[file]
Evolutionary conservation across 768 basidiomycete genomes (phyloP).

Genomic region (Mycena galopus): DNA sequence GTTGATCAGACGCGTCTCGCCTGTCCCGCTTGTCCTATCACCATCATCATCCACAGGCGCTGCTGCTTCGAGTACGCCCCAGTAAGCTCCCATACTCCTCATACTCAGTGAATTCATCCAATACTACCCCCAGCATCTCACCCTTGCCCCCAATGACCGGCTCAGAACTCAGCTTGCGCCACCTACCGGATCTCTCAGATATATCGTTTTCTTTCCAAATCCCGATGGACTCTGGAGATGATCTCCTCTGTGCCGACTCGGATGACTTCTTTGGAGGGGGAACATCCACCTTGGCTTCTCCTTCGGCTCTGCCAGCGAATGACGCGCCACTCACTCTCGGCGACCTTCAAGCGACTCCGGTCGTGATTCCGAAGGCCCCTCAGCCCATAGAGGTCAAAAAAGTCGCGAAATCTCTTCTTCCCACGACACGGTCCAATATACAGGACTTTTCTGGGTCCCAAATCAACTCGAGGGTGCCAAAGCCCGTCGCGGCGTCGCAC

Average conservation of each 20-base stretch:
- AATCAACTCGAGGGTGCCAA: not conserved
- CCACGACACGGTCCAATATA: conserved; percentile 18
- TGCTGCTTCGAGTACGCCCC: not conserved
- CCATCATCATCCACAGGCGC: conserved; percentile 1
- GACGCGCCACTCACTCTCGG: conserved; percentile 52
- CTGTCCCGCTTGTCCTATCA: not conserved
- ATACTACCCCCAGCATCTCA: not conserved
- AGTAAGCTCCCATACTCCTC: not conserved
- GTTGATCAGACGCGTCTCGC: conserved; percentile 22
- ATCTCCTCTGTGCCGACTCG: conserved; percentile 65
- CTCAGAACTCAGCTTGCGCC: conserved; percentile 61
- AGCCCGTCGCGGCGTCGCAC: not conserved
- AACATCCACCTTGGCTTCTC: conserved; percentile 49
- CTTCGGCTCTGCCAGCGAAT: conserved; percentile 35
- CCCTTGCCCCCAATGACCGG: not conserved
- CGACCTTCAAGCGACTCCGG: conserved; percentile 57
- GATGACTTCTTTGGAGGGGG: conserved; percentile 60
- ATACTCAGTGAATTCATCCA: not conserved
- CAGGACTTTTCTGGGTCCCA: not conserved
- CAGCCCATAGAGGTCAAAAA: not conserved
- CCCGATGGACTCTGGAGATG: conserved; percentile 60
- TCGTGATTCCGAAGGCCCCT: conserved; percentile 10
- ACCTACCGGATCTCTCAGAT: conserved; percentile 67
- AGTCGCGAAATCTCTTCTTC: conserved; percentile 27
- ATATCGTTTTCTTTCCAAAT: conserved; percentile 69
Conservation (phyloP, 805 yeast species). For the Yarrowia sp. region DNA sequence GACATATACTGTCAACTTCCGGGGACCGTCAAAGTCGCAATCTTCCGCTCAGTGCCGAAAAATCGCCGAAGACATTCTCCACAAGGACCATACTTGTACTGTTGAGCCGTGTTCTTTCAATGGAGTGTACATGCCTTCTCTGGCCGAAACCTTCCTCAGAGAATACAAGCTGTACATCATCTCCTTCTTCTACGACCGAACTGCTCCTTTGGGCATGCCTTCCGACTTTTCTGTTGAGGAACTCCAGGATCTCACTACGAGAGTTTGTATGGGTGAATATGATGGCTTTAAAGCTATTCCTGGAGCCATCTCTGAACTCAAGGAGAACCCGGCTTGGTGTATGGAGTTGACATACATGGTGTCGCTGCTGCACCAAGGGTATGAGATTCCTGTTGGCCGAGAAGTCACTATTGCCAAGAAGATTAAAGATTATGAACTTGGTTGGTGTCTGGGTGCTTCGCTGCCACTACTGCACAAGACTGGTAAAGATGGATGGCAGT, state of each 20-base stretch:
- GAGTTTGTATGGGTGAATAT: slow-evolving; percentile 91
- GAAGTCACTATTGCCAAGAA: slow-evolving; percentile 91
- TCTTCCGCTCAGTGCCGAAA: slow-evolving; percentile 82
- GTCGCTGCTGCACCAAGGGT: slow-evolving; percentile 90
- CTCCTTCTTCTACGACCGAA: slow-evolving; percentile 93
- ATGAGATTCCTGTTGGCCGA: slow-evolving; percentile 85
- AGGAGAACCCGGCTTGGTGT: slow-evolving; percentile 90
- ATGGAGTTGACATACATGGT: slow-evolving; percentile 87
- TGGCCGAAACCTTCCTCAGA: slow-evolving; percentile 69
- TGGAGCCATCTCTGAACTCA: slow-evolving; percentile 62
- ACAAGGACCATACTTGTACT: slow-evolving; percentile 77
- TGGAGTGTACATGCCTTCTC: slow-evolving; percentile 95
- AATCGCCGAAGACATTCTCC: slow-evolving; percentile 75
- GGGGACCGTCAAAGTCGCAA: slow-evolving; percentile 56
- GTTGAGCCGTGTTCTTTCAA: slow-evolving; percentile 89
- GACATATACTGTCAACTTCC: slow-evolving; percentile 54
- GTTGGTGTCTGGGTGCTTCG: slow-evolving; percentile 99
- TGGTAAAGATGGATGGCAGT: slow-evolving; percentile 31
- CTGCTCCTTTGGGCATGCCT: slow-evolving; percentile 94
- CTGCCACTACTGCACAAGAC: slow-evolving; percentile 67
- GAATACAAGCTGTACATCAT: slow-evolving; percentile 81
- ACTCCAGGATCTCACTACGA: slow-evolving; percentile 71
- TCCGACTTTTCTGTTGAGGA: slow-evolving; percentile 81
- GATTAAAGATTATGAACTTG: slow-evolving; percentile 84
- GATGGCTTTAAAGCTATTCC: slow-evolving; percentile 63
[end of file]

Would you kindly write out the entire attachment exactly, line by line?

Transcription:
Evolutionary conservation across 768 basidiomycete genomes (phyloP).

Genomic region (Mycena galopus): DNA sequence GTTGATCAGACGCGTCTCGCCTGTCCCGCTTGTCCTATCACCATCATCATCCACAGGCGCTGCTGCTTCGAGTACGCCCCAGTAAGCTCCCATACTCCTCATACTCAGTGAATTCATCCAATACTACCCCCAGCATCTCACCCTTGCCCCCAATGACCGGCTCAGAACTCAGCTTGCGCCACCTACCGGATCTCTCAGATATATCGTTTTCTTTCCAAATCCCGATGGACTCTGGAGATGATCTCCTCTGTGCCGACTCGGATGACTTCTTTGGAGGGGGAACATCCACCTTGGCTTCTCCTTCGGCTCTGCCAGCGAATGACGCGCCACTCACTCTCGGCGACCTTCAAGCGACTCCGGTCGTGATTCCGAAGGCCCCTCAGCCCATAGAGGTCAAAAAAGTCGCGAAATCTCTTCTTCCCACGACACGGTCCAATATACAGGACTTTTCTGGGTCCCAAATCAACTCGAGGGTGCCAAAGCCCGTCGCGGCGTCGCAC

Average conservation of each 20-base stretch:
- AATCAACTCGAGGGTGCCAA: not conserved
- CCACGACACGGTCCAATATA: conserved; percentile 18
- TGCTGCTTCGAGTACGCCCC: not conserved
- CCATCATCATCCACAGGCGC: conserved; percentile 1
- GACGCGCCACTCACTCTCGG: conserved; percentile 52
- CTGTCCCGCTTGTCCTATCA: not conserved
- ATACTACCCCCAGCATCTCA: not conserved
- AGTAAGCTCCCATACTCCTC: not conserved
- GTTGATCAGACGCGTCTCGC: conserved; percentile 22
- ATCTCCTCTGTGCCGACTCG: conserved; percentile 65
- CTCAGAACTCAGCTTGCGCC: conserved; percentile 61
- AGCCCGTCGCGGCGTCGCAC: not conserved
- AACATCCACCTTGGCTTCTC: conserved; percentile 49
- CTTCGGCTCTGCCAGCGAAT: conserved; percentile 35
- CCCTTGCCCCCAATGACCGG: not conserved
- CGACCTTCAAGCGACTCCGG: conserved; percentile 57
- GATGACTTCTTTGGAGGGGG: conserved; percentile 60
- ATACTCAGTGAATTCATCCA: not conserved
- CAGGACTTTTCTGGGTCCCA: not conserved
- CAGCCCATAGAGGTCAAAAA: not conserved
- CCCGATGGACTCTGGAGATG: conserved; percentile 60
- TCGTGATTCCGAAGGCCCCT: conserved; percentile 10
- ACCTACCGGATCTCTCAGAT: conserved; percentile 67
- AGTCGCGAAATCTCTTCTTC: conserved; percentile 27
- ATATCGTTTTCTTTCCAAAT: conserved; percentile 69
Conservation (phyloP, 805 yeast species). For the Yarrowia sp. region DNA sequence GACATATACTGTCAACTTCCGGGGACCGTCAAAGTCGCAATCTTCCGCTCAGTGCCGAAAAATCGCCGAAGACATTCTCCACAAGGACCATACTTGTACTGTTGAGCCGTGTTCTTTCAATGGAGTGTACATGCCTTCTCTGGCCGAAACCTTCCTCAGAGAATACAAGCTGTACATCATCTCCTTCTTCTACGACCGAACTGCTCCTTTGGGCATGCCTTCCGACTTTTCTGTTGAGGAACTCCAGGATCTCACTACGAGAGTTTGTATGGGTGAATATGATGGCTTTAAAGCTATTCCTGGAGCCATCTCTGAACTCAAGGAGAACCCGGCTTGGTGTATGGAGTTGACATACATGGTGTCGCTGCTGCACCAAGGGTATGAGATTCCTGTTGGCCGAGAAGTCACTATTGCCAAGAAGATTAAAGATTATGAACTTGGTTGGTGTCTGGGTGCTTCGCTGCCACTACTGCACAAGACTGGTAAAGATGGATGGCAGT, state of each 20-base stretch:
- GAGTTTGTATGGGTGAATAT: slow-evolving; percentile 91
- GAAGTCACTATTGCCAAGAA: slow-evolving; percentile 91
- TCTTCCGCTCAGTGCCGAAA: slow-evolving; percentile 82
- GTCGCTGCTGCACCAAGGGT: slow-evolving; percentile 90
- CTCCTTCTTCTACGACCGAA: slow-evolving; percentile 93
- ATGAGATTCCTGTTGGCCGA: slow-evolving; percentile 85
- AGGAGAACCCGGCTTGGTGT: slow-evolving; percentile 90
- ATGGAGTTGACATACATGGT: slow-evolving; percentile 87
- TGGCCGAAACCTTCCTCAGA: slow-evolving; percentile 69
- TGGAGCCATCTCTGAACTCA: slow-evolving; percentile 62
- ACAAGGACCATACTTGTACT: slow-evolving; percentile 77
- TGGAGTGTACATGCCTTCTC: slow-evolving; percentile 95
- AATCGCCGAAGACATTCTCC: slow-evolving; percentile 75
- GGGGACCGTCAAAGTCGCAA: slow-evolving; percentile 56
- GTTGAGCCGTGTTCTTTCAA: slow-evolving; percentile 89
- GACATATACTGTCAACTTCC: slow-evolving; percentile 54
- GTTGGTGTCTGGGTGCTTCG: slow-evolving; percentile 99
- TGGTAAAGATGGATGGCAGT: slow-evolving; percentile 31
- CTGCTCCTTTGGGCATGCCT: slow-evolving; percentile 94
- CTGCCACTACTGCACAAGAC: slow-evolving; percentile 67
- GAATACAAGCTGTACATCAT: slow-evolving; percentile 81
- ACTCCAGGATCTCACTACGA: slow-evolving; percentile 71
- TCCGACTTTTCTGTTGAGGA: slow-evolving; percentile 81
- GATTAAAGATTATGAACTTG: slow-evolving; percentile 84
- GATGGCTTTAAAGCTATTCC: slow-evolving; percentile 63